One day, the base was called to a briefing to discuss the end of the mission – and a new beginning without the threat of the Soviet Union. There were maybe a thousand people filling a massive building. The Honor Guard had been asked to bring the room to attention. That task was probably more appropriate for the Master Sergeant in charge of the Guard – but he passed it to me. I guess I had a loud mouth. I was a little nervous. The sound from the room was deafening – people talking and laughing and at first, no one noticed as I walked down the center of the room, posted, and carried out the order.

In a split second, everything stopped and everyone came to attention. I did an about-face and walked out – and the U.S. and RAF Commanders came in.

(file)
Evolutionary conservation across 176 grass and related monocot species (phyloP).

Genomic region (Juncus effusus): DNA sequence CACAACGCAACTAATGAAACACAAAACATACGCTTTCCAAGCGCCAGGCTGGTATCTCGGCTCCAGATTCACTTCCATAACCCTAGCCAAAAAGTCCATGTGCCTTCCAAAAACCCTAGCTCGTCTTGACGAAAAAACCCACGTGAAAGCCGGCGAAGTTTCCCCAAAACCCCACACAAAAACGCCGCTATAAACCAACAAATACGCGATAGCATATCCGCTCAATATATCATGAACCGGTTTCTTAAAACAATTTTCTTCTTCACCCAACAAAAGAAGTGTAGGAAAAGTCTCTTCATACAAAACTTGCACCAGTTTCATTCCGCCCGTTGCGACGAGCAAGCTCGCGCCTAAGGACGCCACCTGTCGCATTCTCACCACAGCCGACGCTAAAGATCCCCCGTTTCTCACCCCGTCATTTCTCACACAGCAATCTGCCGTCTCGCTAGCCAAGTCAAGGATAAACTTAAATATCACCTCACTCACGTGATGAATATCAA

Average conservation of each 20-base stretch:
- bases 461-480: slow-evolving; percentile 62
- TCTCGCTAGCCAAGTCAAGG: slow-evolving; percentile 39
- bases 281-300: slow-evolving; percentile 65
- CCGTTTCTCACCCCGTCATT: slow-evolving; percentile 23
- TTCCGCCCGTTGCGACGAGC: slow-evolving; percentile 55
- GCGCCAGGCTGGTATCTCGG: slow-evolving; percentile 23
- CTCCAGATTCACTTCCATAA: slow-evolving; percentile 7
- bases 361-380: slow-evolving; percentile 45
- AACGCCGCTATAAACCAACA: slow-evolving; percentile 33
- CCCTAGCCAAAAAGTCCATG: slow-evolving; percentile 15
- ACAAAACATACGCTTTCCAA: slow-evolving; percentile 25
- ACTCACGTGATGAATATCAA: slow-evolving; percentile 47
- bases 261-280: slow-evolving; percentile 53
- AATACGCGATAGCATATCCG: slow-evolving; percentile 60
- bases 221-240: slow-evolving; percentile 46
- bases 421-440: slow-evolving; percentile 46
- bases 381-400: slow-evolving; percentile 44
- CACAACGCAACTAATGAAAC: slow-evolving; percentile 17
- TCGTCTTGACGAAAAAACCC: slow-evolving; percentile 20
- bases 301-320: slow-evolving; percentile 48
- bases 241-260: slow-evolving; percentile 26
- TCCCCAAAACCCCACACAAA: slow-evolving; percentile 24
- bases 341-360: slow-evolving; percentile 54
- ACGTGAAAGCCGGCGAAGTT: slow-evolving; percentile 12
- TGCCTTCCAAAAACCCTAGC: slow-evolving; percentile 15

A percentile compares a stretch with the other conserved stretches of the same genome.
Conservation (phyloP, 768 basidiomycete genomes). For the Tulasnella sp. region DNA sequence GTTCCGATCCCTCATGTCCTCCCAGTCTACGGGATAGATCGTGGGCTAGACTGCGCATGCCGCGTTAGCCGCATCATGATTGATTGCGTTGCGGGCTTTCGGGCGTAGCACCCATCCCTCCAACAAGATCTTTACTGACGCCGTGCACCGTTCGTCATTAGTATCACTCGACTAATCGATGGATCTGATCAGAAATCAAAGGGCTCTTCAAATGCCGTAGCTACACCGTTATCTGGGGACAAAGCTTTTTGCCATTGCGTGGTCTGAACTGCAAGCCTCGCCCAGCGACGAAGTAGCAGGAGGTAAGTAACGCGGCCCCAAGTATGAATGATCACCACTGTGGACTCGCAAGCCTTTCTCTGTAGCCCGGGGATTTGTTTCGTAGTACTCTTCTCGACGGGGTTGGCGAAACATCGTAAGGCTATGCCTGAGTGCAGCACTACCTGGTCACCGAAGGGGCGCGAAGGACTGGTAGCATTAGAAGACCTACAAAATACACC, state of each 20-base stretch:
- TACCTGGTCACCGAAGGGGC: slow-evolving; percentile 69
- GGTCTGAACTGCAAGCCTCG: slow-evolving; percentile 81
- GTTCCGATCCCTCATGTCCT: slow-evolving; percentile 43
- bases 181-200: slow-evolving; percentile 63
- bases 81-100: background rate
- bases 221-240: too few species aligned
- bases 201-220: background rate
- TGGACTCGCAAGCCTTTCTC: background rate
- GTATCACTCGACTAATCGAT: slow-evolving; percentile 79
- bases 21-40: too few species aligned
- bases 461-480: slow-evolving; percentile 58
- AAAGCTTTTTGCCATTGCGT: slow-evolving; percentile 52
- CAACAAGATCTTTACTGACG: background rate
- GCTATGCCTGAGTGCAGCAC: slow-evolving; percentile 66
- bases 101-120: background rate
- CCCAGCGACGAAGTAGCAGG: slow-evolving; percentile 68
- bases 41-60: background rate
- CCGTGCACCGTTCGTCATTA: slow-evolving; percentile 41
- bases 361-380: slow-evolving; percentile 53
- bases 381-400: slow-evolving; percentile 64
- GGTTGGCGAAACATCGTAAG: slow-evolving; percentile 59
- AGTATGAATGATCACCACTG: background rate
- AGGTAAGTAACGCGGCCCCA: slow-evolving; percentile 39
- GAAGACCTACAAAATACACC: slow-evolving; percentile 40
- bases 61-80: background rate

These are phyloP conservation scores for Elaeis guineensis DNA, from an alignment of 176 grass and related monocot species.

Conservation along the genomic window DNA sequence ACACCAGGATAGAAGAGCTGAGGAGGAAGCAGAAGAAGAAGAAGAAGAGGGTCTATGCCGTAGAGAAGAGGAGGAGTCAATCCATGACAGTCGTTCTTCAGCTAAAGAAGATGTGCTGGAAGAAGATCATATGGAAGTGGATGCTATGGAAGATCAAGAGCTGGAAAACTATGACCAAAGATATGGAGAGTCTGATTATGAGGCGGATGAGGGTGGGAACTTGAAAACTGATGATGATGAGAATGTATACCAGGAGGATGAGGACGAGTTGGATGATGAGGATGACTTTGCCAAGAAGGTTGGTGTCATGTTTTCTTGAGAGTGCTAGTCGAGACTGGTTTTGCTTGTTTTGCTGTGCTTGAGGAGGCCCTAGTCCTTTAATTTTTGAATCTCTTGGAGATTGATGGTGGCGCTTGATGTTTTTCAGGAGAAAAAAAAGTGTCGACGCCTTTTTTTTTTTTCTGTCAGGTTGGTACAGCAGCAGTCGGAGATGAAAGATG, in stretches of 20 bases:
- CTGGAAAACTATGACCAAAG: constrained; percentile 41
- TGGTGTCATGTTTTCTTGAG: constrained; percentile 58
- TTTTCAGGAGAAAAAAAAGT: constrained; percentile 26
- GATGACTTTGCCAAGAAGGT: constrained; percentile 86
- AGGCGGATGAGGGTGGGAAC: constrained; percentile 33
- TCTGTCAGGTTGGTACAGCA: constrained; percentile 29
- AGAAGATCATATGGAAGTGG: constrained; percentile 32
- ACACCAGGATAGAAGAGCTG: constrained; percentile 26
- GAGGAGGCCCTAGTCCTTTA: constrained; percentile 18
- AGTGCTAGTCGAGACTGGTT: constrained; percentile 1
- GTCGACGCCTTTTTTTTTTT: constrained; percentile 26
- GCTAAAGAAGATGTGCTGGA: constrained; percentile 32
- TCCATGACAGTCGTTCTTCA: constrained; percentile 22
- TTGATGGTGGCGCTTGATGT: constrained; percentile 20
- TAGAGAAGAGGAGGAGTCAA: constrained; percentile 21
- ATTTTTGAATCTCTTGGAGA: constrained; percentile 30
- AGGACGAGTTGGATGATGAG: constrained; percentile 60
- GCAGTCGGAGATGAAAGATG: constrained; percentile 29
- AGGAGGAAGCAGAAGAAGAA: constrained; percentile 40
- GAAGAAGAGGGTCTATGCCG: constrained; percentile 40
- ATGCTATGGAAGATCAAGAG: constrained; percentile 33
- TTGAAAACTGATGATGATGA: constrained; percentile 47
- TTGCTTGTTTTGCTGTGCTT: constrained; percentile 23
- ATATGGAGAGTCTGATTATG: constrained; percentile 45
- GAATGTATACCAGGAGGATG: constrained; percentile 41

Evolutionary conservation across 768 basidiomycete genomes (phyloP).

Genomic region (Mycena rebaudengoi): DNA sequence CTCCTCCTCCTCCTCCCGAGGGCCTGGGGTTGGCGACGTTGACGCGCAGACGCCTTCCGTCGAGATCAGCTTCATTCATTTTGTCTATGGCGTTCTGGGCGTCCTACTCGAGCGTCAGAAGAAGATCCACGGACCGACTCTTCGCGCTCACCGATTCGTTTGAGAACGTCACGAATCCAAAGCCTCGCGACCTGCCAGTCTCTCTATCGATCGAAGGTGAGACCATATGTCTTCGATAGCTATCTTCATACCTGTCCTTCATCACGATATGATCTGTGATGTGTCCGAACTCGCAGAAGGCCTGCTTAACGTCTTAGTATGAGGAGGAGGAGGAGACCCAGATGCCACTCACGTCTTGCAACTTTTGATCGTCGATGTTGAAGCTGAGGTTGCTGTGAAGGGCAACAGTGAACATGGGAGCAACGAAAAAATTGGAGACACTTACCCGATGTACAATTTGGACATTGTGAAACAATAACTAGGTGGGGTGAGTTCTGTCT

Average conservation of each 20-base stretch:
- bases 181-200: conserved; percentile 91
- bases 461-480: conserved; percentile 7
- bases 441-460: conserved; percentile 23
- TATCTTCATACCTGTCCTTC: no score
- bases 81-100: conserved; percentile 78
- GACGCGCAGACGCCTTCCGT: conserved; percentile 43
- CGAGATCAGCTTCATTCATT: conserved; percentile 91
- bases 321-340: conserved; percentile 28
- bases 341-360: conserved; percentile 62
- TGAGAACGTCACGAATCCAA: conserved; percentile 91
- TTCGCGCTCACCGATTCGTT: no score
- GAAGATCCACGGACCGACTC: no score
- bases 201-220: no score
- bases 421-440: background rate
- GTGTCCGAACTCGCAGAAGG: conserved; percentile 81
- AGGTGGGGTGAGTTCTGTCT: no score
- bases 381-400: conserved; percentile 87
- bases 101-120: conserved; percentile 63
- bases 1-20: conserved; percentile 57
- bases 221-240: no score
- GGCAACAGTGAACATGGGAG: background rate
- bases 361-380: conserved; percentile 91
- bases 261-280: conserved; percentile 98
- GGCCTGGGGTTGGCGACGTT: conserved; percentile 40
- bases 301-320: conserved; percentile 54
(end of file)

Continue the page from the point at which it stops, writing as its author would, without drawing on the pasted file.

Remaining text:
I remember a feeling of pride. We had accomplished an amazing mission. In some small way at least, the threat of our mobile system may have forced the hand and hastened the collapse of the Communist government. And there were other “moments” during the final years of the 501st: There was Eisenhower Day, when I marched the American Flag in a color guard, down the center of Newbury. I had bought new boots for this specific day – straight out of the box and completely unblemished, they were peeling the back of my heels off my feet and filling with blood. I was aware of the situation, but much more aware of the old British men in black suits, lining the streets as we passed, their chests decorated with medals from a long-ago war, where we, the Americans came to the assistance of Britain. Together, our countries had won a war, which saved a world. My color guard performed perfectly that afternoon.